Perhaps you’re even using fasting to gain weight, combining it with strength training. If your goal is a very metabolically healthy body, you can add calories in your fasting window in the form of healthy fats.
This is when adding ghee or butter to coffee or having coconut oil makes sense.
3. Longevity through autophagy
Autophagy is a natural kind of cellular pruning mechanism. You could think of it a bit like recycling. The body destroys damaged bits of cells and proteins to use the raw materials for something new.
The idea behind utilizing autophagy in intermittent fasting is that in the absence of external energy sources (i.e., food) when the body literally begins to eat itself. That’s exactly what autophagy means – auto (self), phage (eat).
It’s thought that encouraging autophagy through fasting can lead to a longer life…which kind of makes sense when you think about it. Now, autophagy doesn’t really kick in during a 16/8 fast. It’s more of a 24-hour+ kind of bad boy.
But some organs of the body will start autophagy a little earlier, so you still gain some autophagic benefits from it.
What’s crucial for autophagy is negligible calories and no amount of amino acids.
Some people like to have a bone broth during their fasting window, and even though it has a tiny amount of calories, it has some amino acids, which shut down the process of autophagy.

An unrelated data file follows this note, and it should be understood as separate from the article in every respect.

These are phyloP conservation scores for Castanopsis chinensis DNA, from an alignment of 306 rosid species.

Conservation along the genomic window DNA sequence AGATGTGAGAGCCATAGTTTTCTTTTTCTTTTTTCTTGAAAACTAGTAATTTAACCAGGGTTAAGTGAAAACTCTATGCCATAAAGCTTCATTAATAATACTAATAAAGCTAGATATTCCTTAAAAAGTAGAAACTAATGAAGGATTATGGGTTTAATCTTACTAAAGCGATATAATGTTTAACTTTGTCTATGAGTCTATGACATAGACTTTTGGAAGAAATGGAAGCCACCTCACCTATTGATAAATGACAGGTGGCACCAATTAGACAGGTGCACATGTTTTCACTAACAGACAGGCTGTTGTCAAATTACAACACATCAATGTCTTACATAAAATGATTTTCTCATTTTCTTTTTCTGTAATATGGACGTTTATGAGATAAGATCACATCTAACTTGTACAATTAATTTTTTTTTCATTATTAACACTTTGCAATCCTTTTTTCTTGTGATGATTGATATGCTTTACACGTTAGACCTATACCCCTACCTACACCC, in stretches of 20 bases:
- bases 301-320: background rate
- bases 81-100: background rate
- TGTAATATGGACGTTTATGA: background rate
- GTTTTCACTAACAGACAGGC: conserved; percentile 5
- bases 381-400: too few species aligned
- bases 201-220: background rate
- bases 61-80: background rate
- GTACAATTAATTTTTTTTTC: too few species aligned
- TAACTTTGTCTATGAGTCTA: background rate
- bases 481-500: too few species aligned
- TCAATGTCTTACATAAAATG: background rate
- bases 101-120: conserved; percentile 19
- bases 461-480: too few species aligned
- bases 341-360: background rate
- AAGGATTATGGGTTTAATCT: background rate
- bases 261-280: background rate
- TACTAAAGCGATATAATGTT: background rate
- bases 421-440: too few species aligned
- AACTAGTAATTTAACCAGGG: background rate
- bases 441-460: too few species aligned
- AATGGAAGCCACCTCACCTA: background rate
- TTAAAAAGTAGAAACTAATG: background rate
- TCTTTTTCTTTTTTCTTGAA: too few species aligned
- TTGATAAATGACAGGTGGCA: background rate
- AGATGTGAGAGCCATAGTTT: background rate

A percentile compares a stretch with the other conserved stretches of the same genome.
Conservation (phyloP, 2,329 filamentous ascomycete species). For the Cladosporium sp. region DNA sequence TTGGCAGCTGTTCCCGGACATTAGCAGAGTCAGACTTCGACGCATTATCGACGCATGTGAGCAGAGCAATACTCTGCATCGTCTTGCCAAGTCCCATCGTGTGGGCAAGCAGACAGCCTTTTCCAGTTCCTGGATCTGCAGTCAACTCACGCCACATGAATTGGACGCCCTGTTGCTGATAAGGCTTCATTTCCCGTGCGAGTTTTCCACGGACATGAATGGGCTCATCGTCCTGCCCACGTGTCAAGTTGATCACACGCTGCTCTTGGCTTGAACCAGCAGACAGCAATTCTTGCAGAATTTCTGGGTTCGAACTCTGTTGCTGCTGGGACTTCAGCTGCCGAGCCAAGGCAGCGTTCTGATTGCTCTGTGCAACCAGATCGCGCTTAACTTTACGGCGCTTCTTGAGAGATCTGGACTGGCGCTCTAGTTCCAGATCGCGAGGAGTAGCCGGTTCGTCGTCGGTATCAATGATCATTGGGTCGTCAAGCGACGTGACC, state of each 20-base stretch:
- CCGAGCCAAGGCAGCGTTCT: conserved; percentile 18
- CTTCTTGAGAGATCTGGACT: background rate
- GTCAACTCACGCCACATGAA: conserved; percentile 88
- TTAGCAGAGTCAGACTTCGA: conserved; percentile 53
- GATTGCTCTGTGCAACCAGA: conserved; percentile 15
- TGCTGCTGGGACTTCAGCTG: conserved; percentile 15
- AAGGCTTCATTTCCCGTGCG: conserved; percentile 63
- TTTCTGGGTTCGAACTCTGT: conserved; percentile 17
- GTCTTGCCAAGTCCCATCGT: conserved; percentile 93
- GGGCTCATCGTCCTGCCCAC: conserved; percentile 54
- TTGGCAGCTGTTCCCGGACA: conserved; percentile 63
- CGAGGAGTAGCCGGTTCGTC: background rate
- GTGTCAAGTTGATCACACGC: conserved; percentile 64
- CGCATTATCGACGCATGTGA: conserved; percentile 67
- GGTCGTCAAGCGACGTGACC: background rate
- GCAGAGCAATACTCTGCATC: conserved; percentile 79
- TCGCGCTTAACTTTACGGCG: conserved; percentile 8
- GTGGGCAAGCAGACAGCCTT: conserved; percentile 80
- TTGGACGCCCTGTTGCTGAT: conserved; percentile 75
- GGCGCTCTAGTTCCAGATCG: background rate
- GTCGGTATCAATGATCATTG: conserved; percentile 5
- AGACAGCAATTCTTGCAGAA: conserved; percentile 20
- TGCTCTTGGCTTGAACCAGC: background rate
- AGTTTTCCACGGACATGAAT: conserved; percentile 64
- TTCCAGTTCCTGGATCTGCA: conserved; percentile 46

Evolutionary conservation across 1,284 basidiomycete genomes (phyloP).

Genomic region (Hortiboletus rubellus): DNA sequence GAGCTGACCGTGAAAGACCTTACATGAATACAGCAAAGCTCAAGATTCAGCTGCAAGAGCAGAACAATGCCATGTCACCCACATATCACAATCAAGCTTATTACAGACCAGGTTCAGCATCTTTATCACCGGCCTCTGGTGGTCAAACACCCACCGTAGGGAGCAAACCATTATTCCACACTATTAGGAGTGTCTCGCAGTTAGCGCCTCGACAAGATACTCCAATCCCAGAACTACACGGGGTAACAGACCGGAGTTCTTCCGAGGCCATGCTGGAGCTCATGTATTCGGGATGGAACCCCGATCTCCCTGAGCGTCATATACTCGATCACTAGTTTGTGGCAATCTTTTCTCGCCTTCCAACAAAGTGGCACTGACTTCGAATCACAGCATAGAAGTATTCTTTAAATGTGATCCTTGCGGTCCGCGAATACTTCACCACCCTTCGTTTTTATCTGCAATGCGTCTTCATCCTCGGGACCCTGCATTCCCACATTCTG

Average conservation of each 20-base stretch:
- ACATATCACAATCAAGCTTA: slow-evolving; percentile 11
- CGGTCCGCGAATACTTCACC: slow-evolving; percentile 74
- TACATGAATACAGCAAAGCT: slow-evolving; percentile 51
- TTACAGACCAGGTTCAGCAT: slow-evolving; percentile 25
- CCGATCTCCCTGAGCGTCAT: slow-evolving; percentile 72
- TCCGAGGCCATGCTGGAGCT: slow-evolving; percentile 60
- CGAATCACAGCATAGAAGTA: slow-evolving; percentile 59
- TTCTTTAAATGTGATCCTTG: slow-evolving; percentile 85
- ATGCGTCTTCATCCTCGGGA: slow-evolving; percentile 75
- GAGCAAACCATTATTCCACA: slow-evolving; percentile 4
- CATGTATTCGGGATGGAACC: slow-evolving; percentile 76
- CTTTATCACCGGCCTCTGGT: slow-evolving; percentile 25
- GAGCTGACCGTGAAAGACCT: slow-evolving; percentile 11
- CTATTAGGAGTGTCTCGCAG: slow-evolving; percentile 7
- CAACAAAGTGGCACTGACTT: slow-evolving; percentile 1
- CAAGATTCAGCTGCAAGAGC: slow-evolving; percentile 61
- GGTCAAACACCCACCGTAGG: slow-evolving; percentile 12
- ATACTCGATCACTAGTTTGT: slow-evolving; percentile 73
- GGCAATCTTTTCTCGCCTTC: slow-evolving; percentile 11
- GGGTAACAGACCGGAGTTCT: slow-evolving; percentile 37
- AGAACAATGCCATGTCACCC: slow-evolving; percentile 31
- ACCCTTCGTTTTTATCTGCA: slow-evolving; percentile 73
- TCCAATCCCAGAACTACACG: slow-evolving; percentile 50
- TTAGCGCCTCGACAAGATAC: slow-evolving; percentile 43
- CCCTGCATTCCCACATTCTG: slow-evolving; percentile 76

Again the best rule is if you’re going too fast, then fast. Because even the tiniest amount of nutrition can interrupt the processes that lead to benefits.
4. To improve gut and digestive function at rest
If you’re looking to improve digestive function through intermittent fasting, the idea is to give your system a prolonged rest period.
You have to be strict with yourself. Just like the autophagic issue, even the smallest amount triggers the digestive system, effectively resetting the clock.
Even black coffee or lemon water will trigger certain functions. The gallbladder will contract, the gut gets put to work, the liver has to process something, etc., etc.
So are there exceptions to intermittent fasting ‘rules’? Not really. Unless you’re trying to gain weight, just stick to eating in your feeding window and stick to water in your fasting window.
Discover the Truth About Intermittent Fasting: And Take Your Health, Weight Loss & Longevity to a Whole New Level
If you’re interested in learning more about Intermittent Fasting and changing not only when you eat but what you eat to gain:
- A Lifetime Of Better Health
- A Healthier Metabolism And Digestive System
- Optimal Weight
- And even a renewed relationship with food, hunger, and yourself…
Learn more about Mindvalley’s science-based 28-day protocol — Beyond Fasting, in a free Mindvalley Masterclass with Ronan Oliveira.